Inflation is a measure of how prices rise, and if you’ve listened to the news lately you’ll have heard they’ve been rising faster than usual. At 5.4 per cent, it’s the highest annual increase the UK has seen in decades and it means that a shopping bill that cost £100 last year now costs roughly £5.40 more for the same exact goods. However, these figures are based on averages across the entire economy and focusing on just one number can mask how poorer people are experiencing the rising cost of living.
“Higher prices put further strain on those suffering from stagnant wages and a decade of austerity cuts.”
To understand this, it’s important to explain how inflation is calculated. The Office for National Statistics (ONS) collects price data on over 700 goods and services from different shops and brands, regularly updating these goods to reflect the average consumer according to our changing tastes. They then calculate average price increases for all products and these are aggregated together, with goods that take up a higher percentage of people’s spending weighted more.
As recently pointed out by writer and activist Jack Monroe, a problem with these figures is people don’t tend to buy everything at the average price. Instead, people buy a mixture of high-priced, mid-priced and the cheapest goods available, with poorer people often having to rely on the cheapest versions of most items. This becomes a problem when, as seems to be the case, the cheapest goods go through the highest price increases.
In their Twitter thread, Monroe documents the massive price increases occurring across many staple food items for discount brands – seeing 30-300 per cent increases, miles away from the headline 5 per cent figure. Plus, some discount brands get discontinued, often meaning a large price increase to the next-cheapest brand. While the ONS includes these in its calculation, it only makes a small difference to the overall figure – even if they make up the majority of poorer people’s experience.
In addition, the ONS doesn’t record the prices of end-of-day discounted items or consider quantity offers, such as buy-one-get-one-free, although it does include price discounts that last all day. These omissions can be quite significant: for example, removing a buy-one-get-one-free deal means the price of that product goes up by 100 per cent. These higher prices put even further strain on Britain’s poorest, who are already suffering from stagnant wages and over a decade of austerity cutting public services and benefits.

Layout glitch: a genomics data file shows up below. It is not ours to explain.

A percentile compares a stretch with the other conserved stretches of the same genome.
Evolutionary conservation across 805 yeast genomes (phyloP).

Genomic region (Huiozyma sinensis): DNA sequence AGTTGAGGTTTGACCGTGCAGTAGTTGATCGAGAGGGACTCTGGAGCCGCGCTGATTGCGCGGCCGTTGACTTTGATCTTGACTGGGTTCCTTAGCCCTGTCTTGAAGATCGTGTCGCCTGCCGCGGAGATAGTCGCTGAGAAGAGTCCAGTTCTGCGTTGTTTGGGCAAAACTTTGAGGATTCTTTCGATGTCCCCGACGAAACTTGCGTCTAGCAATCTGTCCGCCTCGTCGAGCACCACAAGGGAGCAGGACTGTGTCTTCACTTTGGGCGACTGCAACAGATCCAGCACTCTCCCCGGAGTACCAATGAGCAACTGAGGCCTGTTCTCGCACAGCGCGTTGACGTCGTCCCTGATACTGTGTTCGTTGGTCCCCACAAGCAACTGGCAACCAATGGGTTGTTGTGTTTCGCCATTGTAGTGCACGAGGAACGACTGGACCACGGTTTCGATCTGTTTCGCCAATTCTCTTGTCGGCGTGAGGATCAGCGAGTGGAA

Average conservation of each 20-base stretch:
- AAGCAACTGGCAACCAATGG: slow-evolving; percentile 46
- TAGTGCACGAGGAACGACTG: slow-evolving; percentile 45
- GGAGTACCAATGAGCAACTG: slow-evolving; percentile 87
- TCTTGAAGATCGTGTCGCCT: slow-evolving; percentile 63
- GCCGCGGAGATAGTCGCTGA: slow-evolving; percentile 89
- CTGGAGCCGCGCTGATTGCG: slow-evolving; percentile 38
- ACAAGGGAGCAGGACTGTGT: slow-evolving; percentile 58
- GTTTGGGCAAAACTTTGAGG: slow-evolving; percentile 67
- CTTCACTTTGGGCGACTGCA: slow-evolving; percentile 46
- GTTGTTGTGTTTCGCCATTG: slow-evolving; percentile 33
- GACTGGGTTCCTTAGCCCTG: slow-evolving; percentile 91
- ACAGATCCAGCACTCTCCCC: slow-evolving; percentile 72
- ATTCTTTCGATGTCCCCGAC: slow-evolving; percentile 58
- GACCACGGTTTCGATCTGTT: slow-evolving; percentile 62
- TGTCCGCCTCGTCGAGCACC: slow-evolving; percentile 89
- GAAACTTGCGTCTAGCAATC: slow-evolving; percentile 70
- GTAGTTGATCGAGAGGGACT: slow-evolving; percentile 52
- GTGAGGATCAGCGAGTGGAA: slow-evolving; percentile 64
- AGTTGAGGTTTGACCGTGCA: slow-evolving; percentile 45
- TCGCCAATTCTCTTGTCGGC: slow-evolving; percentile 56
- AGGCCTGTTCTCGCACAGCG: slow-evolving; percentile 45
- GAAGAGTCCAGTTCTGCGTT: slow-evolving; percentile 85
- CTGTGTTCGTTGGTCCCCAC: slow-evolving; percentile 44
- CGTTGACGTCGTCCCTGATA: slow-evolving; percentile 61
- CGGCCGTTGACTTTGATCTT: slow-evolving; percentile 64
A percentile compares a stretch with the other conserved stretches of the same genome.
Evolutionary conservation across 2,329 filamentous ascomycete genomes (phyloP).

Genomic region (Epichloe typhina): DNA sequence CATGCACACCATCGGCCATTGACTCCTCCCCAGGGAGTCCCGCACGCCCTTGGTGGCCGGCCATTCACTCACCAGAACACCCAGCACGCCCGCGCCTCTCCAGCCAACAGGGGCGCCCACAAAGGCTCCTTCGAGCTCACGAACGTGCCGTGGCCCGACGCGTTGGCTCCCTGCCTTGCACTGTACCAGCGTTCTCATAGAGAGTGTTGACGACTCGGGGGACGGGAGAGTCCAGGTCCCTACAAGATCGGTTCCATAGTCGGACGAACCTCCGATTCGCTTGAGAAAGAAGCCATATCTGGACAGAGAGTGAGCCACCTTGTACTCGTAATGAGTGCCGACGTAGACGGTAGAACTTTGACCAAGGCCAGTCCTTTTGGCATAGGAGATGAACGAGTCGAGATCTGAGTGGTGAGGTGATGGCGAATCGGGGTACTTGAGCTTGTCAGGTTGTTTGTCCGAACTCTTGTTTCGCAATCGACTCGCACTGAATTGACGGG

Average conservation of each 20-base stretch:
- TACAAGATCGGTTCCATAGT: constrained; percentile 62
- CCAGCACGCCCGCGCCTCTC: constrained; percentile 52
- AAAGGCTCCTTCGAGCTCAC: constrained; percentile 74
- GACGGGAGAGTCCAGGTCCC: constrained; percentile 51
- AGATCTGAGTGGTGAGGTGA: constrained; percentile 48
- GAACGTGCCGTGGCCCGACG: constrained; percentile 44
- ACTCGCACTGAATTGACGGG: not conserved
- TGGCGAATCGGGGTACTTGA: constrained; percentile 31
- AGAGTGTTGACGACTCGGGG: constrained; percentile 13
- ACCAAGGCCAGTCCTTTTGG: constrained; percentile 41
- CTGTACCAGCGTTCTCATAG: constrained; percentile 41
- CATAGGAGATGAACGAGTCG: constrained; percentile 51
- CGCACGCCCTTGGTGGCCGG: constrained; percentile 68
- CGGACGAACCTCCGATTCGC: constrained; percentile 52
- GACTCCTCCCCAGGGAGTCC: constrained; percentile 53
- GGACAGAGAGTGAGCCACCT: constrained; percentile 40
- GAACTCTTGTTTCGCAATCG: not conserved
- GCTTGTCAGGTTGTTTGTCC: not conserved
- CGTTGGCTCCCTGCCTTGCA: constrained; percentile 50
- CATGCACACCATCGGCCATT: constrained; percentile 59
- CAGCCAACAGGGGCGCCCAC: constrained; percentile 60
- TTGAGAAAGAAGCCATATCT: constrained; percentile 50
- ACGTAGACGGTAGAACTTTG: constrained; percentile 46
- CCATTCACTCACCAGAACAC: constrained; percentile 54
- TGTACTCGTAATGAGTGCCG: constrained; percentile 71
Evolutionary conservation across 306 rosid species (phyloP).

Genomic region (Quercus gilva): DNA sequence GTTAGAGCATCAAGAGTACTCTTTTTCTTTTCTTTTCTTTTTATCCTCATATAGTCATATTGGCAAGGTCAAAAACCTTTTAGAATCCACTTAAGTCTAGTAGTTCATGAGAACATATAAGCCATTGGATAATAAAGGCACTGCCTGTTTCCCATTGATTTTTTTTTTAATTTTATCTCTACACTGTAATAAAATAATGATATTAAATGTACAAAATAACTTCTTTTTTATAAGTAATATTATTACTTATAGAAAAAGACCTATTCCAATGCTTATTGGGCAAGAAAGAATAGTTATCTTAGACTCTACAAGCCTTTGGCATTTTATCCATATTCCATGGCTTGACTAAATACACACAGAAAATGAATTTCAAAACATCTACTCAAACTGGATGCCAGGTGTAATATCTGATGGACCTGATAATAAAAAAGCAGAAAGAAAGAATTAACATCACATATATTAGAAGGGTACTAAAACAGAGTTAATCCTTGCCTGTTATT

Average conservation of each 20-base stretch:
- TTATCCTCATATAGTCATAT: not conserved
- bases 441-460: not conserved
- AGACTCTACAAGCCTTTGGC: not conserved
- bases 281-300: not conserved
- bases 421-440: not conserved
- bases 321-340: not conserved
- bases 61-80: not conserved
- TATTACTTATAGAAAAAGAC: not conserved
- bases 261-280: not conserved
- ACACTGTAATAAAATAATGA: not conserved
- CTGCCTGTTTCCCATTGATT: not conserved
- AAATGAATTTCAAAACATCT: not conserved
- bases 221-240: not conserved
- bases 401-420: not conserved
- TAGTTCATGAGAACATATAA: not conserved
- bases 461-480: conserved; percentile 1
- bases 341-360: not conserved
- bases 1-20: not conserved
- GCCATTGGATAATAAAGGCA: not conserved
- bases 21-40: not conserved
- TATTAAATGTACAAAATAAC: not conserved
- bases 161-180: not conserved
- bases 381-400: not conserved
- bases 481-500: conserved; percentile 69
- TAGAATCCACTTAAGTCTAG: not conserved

So there are multiple reasons why inflation is often much higher for poorer people than headline figures suggest. However, even if inflation was the same across all goods, poorer people would still be worst off. Firstly, if everyone’s 2022 shopping bill cost £5.40 more for every £100 they spent last year, this would hit poorer people hardest, as that £5.40 would be worth a higher percentage of their income.
In the face of increased costs, a richer person may choose to substitute to a cheaper brand or give up some non-essential items – perhaps even choosing to spend less because of higher prices. Poorer people don’t have this choice if they’re already spending the majority, if not all, of their money on essentials and buying the cheapest options. Unfortunately, many families are forced to give up essentials, with 2.4 million living in some form of destitution even before the pandemic.
The New Economics Foundation’s (NEF) latest research highlights this. It found that the poorest families will see a 7.5 times larger rise in energy bills as a portion of their income than the richest come April, mainly due to their lower incomes. Higher price increases on other essential items, such as food, will make this problem worse.
In response to these issues, Monroe called for the creation of a new price index – one that captures how the poorest experience inflation. This would help everyone understand the cost of living pressures for the poorest and, if figures are as striking as they seem, pressurise the government to take action or provide support. Back in 2014 at NEF we created the Real Britain Index, an attempt to provide an alternative measure to calculate inflation for low-income people. This week, the ONS thankfully responded to Monroe’s call, and announced it will improve its tracking of inflation experiences for different kinds of households.
At NEF, we are campaigning for a living income that would mean everyone has enough money to meet the needs for a decent quality of life. Understanding the cost pressures facing the poorest is an important part of this, and a new inflation measure that centres on low-income experiences would be a useful step in the right direction.
Photo: Shopping has gone up by 5.4 per cent in 12 months, the highest increase in decades (Shutterstock)